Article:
Yes, it was a tourist trap, but it could be the best tourist trap on the planet! They (whoever they are) did so much right in Playa del Carmen. There was basically one main walking street for tourists. It was a block from the beach. That street was lined with dining for any budget, cafés, hotels, souvenirs and all the shops you would expect. But, it was what you didn't expect that was so fascinating!
Mariachi bands strolled up and down the street. I loved that touch of Mexican culture and music in the air! Valadores, those elegant men who hang upside down as they gracefully swung around a pole, performed several times a day and into the evening. On the beach, musicians in Aztec costumes chanted, sang, drummed and danced.
But, my personal favorite were the men wearing feathered Mayan headdresses stretching a yard or more in all directions. Javier also spoke English. Although he struck a stern pose, he was really so warm and friendly.
On my return to Mexico a year later, I thought there could be a chance that I might be able to locate Javier and give him a portrait. I'd never been able to do that before. If I was going to find Javier, there was only one place to look. I headed out to the main tourist drag.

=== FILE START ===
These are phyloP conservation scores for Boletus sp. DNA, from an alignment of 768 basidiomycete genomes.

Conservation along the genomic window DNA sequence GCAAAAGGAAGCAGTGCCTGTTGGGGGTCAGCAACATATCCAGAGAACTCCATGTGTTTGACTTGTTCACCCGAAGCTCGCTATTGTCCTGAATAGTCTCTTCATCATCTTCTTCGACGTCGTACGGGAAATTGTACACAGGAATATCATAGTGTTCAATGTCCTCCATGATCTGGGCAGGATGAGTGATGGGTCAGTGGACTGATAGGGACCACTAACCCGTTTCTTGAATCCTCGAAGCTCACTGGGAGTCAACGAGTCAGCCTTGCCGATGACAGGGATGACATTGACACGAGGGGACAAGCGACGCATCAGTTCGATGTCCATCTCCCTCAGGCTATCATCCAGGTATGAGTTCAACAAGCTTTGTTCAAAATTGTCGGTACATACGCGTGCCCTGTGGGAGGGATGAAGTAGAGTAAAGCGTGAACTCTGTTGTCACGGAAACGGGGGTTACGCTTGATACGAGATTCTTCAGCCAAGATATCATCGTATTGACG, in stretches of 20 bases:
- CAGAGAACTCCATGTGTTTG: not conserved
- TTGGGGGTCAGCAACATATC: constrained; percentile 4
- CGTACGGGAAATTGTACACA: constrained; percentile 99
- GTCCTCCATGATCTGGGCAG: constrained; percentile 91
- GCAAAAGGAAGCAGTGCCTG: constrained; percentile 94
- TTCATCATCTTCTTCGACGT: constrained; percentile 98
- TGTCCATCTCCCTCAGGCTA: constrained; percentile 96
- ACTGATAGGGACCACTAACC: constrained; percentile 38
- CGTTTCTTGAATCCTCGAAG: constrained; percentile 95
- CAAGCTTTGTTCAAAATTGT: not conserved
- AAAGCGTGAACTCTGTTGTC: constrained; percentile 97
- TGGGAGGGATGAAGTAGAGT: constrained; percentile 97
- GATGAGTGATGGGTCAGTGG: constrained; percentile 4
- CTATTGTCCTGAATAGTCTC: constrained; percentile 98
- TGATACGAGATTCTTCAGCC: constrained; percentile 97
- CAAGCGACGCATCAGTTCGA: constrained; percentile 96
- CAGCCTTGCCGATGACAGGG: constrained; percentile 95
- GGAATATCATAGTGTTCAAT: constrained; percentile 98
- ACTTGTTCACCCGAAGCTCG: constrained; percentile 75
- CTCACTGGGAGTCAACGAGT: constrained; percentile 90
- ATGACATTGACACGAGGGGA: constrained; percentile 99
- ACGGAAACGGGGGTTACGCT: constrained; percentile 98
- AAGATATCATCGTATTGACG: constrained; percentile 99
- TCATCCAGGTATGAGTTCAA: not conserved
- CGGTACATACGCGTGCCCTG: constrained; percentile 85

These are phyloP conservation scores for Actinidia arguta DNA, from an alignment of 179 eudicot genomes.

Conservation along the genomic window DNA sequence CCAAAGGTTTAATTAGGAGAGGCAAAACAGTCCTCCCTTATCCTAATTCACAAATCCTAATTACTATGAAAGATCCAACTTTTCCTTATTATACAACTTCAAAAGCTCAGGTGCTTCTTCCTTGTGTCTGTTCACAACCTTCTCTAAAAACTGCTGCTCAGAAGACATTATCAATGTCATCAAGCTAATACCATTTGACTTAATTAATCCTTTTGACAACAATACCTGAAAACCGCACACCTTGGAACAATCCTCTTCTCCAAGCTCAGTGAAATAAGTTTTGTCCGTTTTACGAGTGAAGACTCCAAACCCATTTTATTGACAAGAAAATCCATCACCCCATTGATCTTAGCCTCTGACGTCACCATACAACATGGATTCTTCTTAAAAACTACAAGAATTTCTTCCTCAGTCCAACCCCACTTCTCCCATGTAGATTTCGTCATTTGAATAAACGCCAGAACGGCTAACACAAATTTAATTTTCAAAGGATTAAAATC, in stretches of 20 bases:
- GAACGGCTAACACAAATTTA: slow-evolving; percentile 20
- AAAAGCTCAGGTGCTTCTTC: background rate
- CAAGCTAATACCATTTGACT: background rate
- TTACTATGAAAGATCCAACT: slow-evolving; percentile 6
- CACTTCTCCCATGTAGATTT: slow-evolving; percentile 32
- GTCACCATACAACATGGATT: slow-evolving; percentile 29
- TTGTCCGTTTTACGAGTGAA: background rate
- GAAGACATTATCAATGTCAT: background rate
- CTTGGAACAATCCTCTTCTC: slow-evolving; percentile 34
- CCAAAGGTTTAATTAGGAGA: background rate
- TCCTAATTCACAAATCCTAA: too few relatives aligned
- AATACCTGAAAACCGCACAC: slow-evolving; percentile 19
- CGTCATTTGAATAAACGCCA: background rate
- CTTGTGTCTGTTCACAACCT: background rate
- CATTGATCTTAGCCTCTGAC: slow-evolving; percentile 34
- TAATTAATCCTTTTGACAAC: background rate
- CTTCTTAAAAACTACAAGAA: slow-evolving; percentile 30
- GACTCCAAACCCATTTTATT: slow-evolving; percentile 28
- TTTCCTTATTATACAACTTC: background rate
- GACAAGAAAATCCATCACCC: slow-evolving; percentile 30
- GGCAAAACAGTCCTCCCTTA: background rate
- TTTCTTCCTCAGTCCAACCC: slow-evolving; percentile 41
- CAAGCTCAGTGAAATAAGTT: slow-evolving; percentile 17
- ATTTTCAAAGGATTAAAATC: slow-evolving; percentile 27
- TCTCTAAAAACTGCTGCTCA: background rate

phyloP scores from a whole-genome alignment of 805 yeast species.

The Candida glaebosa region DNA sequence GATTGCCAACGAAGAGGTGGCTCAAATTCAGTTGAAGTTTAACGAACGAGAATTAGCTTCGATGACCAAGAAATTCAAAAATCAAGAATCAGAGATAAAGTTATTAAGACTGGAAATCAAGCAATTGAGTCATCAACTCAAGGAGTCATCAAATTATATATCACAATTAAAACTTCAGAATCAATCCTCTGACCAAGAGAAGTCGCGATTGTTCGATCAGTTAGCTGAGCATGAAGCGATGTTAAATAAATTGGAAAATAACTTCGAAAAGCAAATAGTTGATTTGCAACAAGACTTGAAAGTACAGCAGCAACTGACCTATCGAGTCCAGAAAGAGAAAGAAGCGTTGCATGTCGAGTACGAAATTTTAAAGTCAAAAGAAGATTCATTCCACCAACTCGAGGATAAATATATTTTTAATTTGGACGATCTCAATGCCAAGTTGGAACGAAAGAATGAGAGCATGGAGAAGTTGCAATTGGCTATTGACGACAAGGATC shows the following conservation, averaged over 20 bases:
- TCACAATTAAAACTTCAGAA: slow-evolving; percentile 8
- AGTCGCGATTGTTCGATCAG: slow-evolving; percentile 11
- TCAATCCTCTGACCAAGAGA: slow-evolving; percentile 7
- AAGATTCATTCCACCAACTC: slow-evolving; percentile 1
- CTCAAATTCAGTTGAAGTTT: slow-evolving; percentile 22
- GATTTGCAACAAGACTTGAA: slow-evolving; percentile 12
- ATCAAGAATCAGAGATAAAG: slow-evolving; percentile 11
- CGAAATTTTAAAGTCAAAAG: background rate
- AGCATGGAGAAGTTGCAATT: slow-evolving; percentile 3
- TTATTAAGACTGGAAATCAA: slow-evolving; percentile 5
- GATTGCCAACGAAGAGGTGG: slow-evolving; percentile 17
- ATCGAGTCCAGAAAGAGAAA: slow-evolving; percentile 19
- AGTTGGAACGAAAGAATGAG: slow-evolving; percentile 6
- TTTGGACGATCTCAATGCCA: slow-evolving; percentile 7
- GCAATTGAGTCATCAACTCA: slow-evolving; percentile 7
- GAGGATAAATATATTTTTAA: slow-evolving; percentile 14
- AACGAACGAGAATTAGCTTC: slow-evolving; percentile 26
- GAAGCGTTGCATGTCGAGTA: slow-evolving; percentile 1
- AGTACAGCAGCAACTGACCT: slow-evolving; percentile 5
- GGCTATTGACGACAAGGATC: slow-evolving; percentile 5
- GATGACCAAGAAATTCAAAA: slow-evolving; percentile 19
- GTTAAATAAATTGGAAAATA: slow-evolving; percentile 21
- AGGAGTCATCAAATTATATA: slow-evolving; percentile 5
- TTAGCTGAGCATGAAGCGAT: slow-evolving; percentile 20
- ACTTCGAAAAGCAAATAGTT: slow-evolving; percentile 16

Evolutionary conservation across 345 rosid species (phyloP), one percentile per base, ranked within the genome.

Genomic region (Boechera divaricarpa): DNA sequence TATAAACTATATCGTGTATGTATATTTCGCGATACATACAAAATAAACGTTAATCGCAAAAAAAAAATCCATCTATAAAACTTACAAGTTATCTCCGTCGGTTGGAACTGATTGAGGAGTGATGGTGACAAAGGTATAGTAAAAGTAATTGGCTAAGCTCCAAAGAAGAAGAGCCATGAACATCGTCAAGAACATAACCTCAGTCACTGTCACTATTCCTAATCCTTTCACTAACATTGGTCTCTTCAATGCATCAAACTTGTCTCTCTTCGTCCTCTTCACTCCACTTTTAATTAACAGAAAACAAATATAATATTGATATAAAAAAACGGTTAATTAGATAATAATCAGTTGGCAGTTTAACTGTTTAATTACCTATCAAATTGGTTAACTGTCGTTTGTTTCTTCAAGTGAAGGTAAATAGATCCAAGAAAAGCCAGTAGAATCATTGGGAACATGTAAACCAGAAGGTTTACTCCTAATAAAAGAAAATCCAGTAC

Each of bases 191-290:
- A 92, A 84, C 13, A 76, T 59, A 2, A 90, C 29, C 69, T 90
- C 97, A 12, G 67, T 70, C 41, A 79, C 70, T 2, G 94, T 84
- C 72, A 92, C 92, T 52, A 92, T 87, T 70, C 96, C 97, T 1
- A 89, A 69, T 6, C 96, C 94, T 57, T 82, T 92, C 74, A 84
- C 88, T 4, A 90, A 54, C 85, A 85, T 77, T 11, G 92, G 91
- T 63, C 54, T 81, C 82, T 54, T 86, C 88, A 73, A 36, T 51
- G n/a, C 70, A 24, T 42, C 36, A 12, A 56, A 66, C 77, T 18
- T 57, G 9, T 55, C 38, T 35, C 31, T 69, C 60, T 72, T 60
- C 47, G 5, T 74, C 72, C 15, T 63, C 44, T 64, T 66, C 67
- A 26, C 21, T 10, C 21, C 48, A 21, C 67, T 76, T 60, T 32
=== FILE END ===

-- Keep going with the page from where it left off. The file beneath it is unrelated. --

It only took me an hour upon arrival. What were the odds?
Actually, I found another Mayan king and asked if he knew Javier. As it turned out, these two kings were good friends. However, Javier had since given up his feathered head gear for a new job. But as soon as I showed the friend my drawing, king number two personally brought me to the new job location. We were less than a block away.
Javier was even more delightful than I remembered. The portrait took him completely by surprise and he was thrilled. On this second visit, I had the chance to ask a burning question. He was not a Mayan king, even though he was in the heart of Mayan country. Nope, he was an Aztec. The Aztecs wore more feathers.
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